Google Chrome 11 is the first browser that supports HTML5 speech input API . This means that you’ll be able to talk to your computer, and Chrome Browser will be able to interpret it and will be added to your input fields. As mentioned in the HTML5 speech input API specification “The API itself is agnostic of the underlying speech recognition implementation and can support both server based as well as embedded recognizers. ” HTML5 provides the interface the implementer needs to provide the actual speech recognition API. The Chrome should be using the the Google Speech API as a default
This allows you to add speech recognition features to your website. Even though only Chrome supports this feature as of now, other browsers may follow in the future.
As mentioned here the Chrome implementation of the seems to be like the audio is collected from the microphone, and then passed via an HTTPS POST to a Google web service, which actually converts the audio to text and responds with a JSON object with the results.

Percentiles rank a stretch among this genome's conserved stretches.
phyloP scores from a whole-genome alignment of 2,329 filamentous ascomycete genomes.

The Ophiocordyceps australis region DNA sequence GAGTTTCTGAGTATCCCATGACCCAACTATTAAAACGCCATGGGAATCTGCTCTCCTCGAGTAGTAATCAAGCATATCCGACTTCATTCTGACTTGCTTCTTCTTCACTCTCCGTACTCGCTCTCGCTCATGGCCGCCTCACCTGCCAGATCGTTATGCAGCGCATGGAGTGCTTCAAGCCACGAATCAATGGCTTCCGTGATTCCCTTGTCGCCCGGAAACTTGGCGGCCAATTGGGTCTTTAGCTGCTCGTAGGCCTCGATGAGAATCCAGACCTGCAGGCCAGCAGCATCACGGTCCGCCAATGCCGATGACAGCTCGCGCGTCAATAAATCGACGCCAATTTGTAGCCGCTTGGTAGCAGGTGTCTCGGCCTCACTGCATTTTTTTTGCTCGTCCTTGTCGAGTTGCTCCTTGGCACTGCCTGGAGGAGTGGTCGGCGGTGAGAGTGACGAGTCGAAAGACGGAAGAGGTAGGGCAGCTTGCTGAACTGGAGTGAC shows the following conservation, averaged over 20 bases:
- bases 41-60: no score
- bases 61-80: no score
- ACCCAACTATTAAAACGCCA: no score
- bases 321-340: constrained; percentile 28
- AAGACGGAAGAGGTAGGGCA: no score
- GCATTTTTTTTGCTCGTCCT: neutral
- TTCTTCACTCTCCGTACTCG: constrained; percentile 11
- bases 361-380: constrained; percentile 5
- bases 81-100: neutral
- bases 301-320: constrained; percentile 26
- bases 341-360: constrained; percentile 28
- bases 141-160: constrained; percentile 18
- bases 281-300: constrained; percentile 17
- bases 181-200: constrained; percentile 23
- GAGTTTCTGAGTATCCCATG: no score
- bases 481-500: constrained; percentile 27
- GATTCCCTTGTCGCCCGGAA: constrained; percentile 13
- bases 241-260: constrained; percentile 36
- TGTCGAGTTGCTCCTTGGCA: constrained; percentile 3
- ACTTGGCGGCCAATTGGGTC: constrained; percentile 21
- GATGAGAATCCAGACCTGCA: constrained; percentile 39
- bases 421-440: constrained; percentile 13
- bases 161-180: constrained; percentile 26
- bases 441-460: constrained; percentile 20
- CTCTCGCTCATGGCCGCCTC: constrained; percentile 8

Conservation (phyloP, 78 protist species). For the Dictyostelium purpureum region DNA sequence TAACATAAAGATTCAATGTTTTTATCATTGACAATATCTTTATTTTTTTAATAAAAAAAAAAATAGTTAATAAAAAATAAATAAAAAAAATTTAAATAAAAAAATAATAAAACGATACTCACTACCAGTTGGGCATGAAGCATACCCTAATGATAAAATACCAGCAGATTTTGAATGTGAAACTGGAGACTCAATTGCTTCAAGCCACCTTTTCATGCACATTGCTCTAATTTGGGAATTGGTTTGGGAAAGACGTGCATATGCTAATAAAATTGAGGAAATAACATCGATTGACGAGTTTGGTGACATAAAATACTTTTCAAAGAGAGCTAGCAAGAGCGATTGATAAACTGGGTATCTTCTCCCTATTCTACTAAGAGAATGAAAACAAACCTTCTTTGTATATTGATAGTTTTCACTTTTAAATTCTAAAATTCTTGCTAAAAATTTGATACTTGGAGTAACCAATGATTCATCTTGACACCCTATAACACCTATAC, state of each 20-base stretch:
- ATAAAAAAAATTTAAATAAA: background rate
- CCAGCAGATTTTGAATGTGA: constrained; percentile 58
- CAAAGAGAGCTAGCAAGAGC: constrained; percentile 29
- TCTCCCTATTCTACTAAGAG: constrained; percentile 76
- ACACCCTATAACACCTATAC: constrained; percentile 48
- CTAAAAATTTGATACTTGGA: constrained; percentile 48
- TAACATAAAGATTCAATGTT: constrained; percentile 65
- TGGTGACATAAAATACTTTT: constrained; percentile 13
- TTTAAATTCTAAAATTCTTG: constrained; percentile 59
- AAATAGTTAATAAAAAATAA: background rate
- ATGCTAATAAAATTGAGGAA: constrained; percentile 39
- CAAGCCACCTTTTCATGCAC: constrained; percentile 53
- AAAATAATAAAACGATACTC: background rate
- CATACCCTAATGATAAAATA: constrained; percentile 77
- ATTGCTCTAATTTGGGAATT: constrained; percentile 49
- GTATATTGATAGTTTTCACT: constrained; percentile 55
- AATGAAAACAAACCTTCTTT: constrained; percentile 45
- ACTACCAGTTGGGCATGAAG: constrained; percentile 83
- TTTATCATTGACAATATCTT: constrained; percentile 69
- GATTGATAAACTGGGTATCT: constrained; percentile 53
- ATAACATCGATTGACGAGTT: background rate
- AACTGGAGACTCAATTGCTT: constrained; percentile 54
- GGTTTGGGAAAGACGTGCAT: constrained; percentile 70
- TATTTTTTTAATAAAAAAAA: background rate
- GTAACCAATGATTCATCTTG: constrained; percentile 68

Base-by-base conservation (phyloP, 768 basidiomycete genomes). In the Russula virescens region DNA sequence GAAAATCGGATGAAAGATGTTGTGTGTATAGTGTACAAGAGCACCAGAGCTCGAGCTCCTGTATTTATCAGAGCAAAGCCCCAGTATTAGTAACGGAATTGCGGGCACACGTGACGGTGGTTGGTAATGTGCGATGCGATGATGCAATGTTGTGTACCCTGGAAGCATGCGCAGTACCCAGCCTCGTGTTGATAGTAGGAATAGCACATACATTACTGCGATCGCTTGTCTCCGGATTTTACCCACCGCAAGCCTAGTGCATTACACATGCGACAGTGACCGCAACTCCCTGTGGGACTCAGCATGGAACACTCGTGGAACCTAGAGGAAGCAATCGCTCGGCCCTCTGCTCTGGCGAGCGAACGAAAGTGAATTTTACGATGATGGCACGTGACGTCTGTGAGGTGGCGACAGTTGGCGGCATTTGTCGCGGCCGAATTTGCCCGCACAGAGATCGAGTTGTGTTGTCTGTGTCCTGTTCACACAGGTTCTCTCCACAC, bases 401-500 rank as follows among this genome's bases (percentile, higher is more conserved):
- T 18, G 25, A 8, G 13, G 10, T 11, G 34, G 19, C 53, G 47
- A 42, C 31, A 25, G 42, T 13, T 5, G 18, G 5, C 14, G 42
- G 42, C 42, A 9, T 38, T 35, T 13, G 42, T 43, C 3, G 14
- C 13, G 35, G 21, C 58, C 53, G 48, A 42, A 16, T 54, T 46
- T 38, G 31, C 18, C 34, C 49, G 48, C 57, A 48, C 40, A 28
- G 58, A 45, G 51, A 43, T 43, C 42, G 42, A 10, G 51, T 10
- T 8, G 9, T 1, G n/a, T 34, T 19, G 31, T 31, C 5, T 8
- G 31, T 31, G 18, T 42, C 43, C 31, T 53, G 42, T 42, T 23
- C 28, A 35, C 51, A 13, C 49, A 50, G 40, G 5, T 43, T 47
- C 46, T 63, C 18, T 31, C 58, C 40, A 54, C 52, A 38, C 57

How to Use HTML5 Speech Input Fields
The x-webkit-speech attribute can be used on any HTML5 input element with a type of text, number, telephone, or search except text area. It adds a microphone symbol to your input filed and on click will prompt you to speak. See the example below. You can speak to the computer to add the search term and then click the button to search in Google. Please open this post in Google Chrome Browser to see this in action. In other browsers you may not see the microphone image which you can click.
See the code below.
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<form name="speechtest" method="GET" action="http://www.google.com/search"> <input type="text" style="font-size:25px;" name="q" size="30" x-webkit-speech /> <input type="submit" value="Search" /> </form>
The only extra attribute of the HTML component “input” is the “x-webkit-speech“. Chrome renders and interprets it and add the necessary call back implementation to it.
Chrome 11 by default enables the Speech Recognition. If it doesn’t you can enable by running Google Chrome with the –enable-speech-input flag. On the Chrome short-cut tab, modify the Target field to include the flag “–enable-speech-input“. See example below.
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